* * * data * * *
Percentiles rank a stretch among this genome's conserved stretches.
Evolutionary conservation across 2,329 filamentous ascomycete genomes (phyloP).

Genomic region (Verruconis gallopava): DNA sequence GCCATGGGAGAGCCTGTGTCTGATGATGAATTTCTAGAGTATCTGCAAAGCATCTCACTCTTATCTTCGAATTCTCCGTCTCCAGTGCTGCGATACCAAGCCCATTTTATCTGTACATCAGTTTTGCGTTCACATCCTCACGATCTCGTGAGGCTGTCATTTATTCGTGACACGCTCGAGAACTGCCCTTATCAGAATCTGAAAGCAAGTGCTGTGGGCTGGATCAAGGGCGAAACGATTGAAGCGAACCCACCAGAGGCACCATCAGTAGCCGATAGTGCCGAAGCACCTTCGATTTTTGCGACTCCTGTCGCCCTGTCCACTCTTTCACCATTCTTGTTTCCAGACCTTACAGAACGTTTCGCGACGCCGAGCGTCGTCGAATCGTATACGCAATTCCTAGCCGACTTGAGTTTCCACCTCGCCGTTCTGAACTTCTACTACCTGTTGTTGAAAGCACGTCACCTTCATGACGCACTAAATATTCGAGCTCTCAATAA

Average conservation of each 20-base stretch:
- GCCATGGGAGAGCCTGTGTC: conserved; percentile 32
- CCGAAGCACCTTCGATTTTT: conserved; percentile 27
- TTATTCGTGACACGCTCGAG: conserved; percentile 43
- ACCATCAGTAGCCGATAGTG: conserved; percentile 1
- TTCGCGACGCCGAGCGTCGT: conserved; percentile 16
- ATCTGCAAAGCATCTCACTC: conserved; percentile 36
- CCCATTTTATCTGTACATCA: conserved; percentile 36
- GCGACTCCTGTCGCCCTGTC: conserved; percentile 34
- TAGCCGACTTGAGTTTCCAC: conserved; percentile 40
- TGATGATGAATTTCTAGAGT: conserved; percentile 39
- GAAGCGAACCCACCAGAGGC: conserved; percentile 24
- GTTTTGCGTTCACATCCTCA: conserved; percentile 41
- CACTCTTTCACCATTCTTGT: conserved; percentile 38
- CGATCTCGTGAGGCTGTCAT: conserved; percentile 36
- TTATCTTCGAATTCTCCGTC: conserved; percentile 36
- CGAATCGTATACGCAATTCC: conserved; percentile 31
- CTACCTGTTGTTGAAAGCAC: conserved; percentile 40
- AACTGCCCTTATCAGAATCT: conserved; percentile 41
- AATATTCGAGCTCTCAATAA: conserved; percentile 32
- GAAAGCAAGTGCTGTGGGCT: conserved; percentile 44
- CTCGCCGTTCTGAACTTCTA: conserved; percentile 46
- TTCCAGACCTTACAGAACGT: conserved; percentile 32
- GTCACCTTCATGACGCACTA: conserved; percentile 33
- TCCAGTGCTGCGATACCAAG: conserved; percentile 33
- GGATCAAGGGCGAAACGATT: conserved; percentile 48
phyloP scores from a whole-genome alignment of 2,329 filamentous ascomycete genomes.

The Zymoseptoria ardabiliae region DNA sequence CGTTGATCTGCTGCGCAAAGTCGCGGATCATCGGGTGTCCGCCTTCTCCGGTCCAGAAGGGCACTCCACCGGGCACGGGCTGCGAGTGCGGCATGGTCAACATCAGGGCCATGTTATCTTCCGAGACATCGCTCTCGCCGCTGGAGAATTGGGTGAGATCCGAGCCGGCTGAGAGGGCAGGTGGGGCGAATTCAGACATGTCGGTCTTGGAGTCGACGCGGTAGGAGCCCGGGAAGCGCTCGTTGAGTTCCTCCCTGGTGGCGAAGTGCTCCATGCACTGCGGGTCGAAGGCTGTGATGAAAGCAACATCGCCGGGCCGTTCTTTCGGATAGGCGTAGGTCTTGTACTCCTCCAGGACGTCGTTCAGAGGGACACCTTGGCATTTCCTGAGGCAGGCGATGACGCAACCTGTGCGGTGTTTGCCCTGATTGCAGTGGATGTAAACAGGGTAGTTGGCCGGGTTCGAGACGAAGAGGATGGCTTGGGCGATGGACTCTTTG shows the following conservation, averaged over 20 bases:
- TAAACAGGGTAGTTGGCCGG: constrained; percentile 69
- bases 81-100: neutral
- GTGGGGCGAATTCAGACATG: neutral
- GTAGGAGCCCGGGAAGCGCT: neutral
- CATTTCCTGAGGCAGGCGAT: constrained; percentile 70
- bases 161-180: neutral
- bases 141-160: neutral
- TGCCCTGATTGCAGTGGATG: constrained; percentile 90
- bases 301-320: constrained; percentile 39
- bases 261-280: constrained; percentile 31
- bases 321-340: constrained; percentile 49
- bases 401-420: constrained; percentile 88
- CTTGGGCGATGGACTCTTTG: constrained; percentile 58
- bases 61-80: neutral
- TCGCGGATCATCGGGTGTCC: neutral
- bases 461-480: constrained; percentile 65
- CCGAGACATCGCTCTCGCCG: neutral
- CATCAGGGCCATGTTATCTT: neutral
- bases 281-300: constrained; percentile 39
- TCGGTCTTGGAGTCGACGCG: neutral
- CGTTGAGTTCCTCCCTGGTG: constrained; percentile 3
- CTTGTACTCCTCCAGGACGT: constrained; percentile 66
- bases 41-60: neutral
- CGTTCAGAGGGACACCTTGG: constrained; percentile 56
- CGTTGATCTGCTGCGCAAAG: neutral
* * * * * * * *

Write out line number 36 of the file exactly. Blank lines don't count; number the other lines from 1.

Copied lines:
- CATTTCCTGAGGCAGGCGAT: constrained; percentile 70